How to Stop Mixing up your Debits and Credits

Hello and welcome to my blog. Today, we are going to talk about the concepts of debit and credit in accounting. I will tackle the confusion about debits and credits and give you a mnemonic, so you get used to remembering what to debit and credit when an accounting transaction is consummated.

Don’t we all love getting credit alerts from our personal bankers? Often, we smile because a credit alert from the bank notifies us that money has been added to our bank account. When we spend money from the bank account, we get debit alerts from the bank, which means the money in our bank account has been reduced. If we understand this banking transaction dynamics, where is the confusion?

The confusion seems to stem from the fact that banks’ debit and credit alerts are based on the bank’s point of view. Context is important, it is about taking note of the entity that owns the books of accounting being kept. Banks’ debit and credit alerts mean money-out and money-in respectively, from the perspective of the bank. From the perspective of the bank’s customer, the accounting entries for money-in and money-out would be the opposite. Accountants use debits and credits to denote addition and subtraction. defined debit as an expense, or money paid out from an account, that results in the increase of an asset or a decrease in a liability or owner’s equity. Using a T-account (a bookkeeping table), debit is an entry on the left side that represents the addition of an asset or expense or the reduction to a liability, income, or equity.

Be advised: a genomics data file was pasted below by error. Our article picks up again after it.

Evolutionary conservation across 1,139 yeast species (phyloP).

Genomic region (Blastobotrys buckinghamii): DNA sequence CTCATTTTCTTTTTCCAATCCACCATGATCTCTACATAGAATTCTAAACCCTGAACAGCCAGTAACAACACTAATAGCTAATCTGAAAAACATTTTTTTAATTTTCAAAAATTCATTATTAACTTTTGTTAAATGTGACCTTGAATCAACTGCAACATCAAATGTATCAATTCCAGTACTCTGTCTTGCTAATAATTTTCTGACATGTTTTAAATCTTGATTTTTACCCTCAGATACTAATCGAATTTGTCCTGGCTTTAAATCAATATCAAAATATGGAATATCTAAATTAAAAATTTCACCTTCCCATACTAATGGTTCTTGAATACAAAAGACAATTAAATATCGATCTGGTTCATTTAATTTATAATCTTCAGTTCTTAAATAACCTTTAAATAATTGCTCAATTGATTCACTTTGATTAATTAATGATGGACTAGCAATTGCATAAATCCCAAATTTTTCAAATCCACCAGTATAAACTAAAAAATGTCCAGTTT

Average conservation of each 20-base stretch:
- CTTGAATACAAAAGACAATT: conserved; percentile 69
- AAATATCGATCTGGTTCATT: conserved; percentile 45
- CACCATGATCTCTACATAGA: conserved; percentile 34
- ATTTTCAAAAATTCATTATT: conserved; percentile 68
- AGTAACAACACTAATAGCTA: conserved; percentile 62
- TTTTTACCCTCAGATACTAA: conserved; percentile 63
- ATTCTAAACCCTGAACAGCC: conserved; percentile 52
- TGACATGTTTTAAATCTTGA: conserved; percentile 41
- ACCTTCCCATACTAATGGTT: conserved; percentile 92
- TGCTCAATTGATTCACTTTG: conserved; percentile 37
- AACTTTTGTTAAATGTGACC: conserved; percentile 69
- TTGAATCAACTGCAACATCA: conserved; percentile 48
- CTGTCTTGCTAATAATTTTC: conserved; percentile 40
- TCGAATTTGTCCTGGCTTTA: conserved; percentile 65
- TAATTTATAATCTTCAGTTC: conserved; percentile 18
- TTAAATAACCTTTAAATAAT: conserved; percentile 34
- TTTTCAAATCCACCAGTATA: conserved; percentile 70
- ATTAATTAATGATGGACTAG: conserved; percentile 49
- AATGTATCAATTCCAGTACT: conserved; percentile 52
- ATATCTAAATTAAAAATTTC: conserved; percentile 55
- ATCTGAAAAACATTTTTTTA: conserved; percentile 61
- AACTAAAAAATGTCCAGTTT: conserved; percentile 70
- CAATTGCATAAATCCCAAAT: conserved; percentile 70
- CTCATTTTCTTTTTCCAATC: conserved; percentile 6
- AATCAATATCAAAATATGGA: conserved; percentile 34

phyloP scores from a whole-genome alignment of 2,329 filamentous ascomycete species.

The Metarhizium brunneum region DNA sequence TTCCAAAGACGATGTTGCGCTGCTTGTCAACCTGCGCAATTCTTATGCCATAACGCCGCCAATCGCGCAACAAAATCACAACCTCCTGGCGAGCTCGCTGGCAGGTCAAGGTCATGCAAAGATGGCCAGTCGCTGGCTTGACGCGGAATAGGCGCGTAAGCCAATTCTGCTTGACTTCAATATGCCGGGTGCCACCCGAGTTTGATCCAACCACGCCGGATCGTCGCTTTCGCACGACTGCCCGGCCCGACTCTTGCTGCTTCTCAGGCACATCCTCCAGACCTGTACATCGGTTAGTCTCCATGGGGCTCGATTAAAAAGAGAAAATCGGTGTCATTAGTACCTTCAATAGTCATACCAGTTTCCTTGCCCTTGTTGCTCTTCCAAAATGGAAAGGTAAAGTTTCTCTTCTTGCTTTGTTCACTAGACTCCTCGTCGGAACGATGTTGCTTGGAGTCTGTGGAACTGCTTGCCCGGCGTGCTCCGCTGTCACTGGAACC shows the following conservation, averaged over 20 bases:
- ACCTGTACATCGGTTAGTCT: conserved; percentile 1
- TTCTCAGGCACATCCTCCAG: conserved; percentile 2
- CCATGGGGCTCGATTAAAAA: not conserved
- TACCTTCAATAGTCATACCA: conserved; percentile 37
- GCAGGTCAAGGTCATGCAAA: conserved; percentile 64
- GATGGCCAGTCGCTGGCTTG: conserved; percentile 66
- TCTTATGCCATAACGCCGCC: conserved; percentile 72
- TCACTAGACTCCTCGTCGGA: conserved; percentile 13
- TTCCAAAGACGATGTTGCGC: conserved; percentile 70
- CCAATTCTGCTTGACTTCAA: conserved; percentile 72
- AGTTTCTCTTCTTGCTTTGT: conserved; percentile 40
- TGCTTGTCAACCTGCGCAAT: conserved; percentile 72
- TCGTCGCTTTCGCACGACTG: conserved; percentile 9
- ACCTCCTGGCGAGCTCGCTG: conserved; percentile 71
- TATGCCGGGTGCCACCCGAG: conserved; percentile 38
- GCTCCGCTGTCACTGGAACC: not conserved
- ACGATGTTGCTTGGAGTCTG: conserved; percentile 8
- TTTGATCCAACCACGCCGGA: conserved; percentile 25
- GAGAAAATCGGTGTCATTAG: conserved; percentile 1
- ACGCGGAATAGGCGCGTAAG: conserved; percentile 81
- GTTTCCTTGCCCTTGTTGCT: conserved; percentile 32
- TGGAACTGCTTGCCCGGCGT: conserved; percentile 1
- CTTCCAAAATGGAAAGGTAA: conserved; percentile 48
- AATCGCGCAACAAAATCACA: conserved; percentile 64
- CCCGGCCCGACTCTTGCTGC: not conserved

A credit entry indicates that a transaction resulting in an income, liability, or equity has occurred. In T-account, credit is an entry on the right side that represents the addition of income, liability, or equity or a reduction to an asset or expense.

Debits and credits are kept in separate columns allowing for each to be recorded independently from the other to minimize mistakes. Hence the opposite of a debit is a credit.

Using the DEALER Method

Some accountants use the acronym “DEALER” to remember the debit and credit convention.

DEA represents account types to debit when the transaction will cause an increase in the account balance. A credit entry to these account types will cause a decrease in account balance.

D = Dividend payable

E = Expenses

A = Assets

LER represents account types to increase when the business transaction will cause an increase in the account balance. Note that a debit entry to these account types will cause a decrease in account balance.

L = Liabilities

E = Owner’s equity

R = Revenue

The Double Entry Principle

The double entry principle of accounting requires a corresponding credit entry for every debit entry. For instance, if a business makes a cash sale of N500,000, the following book keeping entries will ensue.

SNAccounting TransactionAccount TypeImpactDebitCredit
1CashAssetIncrease ₦ 500,000.00 
2SalesRevenueIncrease  ₦ 500,000.00
 ₦500,000.00 ₦500,000.00

The advancement in technology has simplified bookkeeping and accounting. The market has a plethora of software that handles addition and subtraction once the transactional data are recorded.


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